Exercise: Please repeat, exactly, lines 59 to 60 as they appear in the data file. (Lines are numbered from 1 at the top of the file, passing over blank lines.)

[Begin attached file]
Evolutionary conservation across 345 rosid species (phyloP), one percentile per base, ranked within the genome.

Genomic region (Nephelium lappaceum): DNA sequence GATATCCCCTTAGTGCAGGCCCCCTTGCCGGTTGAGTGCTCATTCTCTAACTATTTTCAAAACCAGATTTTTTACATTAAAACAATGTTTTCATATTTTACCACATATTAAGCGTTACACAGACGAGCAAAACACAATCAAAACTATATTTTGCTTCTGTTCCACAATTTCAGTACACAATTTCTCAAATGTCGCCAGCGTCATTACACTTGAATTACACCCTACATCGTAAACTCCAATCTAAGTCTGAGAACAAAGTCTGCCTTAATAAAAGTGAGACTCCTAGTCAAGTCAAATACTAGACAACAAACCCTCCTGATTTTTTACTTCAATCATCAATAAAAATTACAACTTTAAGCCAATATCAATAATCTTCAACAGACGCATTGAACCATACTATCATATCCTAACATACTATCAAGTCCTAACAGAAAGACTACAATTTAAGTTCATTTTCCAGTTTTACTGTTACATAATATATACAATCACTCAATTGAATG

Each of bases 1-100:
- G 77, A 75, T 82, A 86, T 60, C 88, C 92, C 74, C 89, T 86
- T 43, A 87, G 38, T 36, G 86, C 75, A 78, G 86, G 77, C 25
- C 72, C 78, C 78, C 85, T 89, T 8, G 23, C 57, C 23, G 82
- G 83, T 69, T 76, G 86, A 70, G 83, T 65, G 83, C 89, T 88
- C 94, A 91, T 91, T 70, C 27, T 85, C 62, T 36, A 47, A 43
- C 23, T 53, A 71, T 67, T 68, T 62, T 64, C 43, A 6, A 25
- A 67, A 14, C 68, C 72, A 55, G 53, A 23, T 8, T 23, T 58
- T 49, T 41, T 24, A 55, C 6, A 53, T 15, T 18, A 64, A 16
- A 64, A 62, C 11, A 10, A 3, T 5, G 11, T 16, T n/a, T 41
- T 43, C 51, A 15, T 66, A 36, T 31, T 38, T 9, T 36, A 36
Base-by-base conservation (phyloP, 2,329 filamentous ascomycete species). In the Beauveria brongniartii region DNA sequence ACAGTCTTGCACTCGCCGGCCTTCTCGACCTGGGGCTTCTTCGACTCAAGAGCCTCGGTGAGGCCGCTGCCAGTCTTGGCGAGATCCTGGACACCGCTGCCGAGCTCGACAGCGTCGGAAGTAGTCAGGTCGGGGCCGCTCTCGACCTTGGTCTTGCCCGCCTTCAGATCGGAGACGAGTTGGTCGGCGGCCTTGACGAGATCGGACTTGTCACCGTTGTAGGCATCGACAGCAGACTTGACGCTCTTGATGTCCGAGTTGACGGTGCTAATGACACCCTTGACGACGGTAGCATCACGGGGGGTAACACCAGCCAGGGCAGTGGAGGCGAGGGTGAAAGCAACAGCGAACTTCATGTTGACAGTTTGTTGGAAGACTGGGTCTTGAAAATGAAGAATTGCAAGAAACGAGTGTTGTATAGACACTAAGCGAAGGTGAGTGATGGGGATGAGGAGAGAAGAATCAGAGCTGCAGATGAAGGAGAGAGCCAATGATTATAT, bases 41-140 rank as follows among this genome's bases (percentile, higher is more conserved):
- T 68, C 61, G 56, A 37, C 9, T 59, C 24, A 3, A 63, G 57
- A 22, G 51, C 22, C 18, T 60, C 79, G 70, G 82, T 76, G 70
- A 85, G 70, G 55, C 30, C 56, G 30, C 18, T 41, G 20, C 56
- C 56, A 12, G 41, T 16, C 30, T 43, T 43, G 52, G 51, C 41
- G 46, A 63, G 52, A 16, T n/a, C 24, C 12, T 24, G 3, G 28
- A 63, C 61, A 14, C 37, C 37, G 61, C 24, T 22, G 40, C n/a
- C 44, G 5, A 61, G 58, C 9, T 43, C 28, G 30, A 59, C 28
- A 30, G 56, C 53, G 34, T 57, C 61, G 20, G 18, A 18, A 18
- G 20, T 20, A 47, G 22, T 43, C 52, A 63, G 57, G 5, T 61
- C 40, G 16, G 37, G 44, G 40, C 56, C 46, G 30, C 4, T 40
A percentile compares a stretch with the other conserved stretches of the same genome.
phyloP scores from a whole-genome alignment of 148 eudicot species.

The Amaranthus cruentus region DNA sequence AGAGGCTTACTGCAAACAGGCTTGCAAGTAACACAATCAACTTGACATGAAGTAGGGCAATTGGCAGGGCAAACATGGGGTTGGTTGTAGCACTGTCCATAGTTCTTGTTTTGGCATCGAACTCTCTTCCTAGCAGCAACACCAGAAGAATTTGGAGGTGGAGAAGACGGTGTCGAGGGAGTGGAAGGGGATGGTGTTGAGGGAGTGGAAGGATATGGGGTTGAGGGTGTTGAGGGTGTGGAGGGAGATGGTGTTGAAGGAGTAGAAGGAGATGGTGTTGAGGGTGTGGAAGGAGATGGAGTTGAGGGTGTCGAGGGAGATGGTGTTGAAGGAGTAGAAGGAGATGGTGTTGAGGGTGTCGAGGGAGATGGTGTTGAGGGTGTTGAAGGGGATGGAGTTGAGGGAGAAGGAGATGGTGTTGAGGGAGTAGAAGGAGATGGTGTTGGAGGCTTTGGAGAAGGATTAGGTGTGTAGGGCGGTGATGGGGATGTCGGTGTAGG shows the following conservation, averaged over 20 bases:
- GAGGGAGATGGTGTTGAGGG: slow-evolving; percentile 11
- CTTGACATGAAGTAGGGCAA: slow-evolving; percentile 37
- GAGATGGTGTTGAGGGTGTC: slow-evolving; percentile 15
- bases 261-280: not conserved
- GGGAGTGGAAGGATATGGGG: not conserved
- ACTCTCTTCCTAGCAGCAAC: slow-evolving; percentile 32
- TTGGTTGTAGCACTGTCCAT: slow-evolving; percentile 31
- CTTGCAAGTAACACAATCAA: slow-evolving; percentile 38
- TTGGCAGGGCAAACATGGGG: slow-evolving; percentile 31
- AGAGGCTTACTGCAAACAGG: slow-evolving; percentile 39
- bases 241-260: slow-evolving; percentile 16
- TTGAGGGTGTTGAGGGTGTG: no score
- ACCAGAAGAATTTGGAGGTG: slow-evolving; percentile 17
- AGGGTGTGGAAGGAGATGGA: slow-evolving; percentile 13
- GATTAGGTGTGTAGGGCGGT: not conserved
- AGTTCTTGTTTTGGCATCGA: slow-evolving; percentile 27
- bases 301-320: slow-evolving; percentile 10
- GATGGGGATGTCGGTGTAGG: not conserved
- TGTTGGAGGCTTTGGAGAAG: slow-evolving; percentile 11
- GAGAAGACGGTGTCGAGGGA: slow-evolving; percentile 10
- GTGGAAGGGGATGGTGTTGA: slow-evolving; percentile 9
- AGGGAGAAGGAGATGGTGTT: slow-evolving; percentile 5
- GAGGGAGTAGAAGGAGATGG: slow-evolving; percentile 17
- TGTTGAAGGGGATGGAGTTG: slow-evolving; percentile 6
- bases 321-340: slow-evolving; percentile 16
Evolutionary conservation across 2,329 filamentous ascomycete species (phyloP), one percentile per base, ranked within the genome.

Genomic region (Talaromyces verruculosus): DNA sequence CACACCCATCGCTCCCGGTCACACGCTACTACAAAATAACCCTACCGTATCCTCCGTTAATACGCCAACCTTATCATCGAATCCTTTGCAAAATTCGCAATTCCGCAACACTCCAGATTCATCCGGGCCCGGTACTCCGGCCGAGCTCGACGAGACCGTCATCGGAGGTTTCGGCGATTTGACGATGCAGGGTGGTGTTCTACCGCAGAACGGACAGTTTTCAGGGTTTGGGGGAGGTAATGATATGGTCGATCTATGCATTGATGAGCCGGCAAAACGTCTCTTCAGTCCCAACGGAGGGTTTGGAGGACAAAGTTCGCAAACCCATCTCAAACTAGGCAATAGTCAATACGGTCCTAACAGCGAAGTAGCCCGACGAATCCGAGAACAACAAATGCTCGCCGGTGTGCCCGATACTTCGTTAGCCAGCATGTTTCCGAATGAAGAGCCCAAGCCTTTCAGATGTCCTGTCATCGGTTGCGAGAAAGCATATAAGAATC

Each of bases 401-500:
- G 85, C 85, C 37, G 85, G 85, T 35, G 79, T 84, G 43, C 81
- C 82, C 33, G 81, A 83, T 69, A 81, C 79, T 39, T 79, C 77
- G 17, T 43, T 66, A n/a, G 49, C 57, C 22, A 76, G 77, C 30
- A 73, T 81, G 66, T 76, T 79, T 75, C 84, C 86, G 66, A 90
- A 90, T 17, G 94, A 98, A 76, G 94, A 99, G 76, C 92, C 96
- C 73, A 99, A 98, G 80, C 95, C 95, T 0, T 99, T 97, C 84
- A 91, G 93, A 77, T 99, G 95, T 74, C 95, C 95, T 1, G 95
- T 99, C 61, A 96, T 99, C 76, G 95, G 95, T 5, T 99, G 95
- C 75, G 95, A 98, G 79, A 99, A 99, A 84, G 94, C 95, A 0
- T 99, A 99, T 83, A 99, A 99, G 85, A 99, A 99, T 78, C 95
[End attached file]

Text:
- A 73, T 81, G 66, T 76, T 79, T 75, C 84, C 86, G 66, A 90
- A 90, T 17, G 94, A 98, A 76, G 94, A 99, G 76, C 92, C 96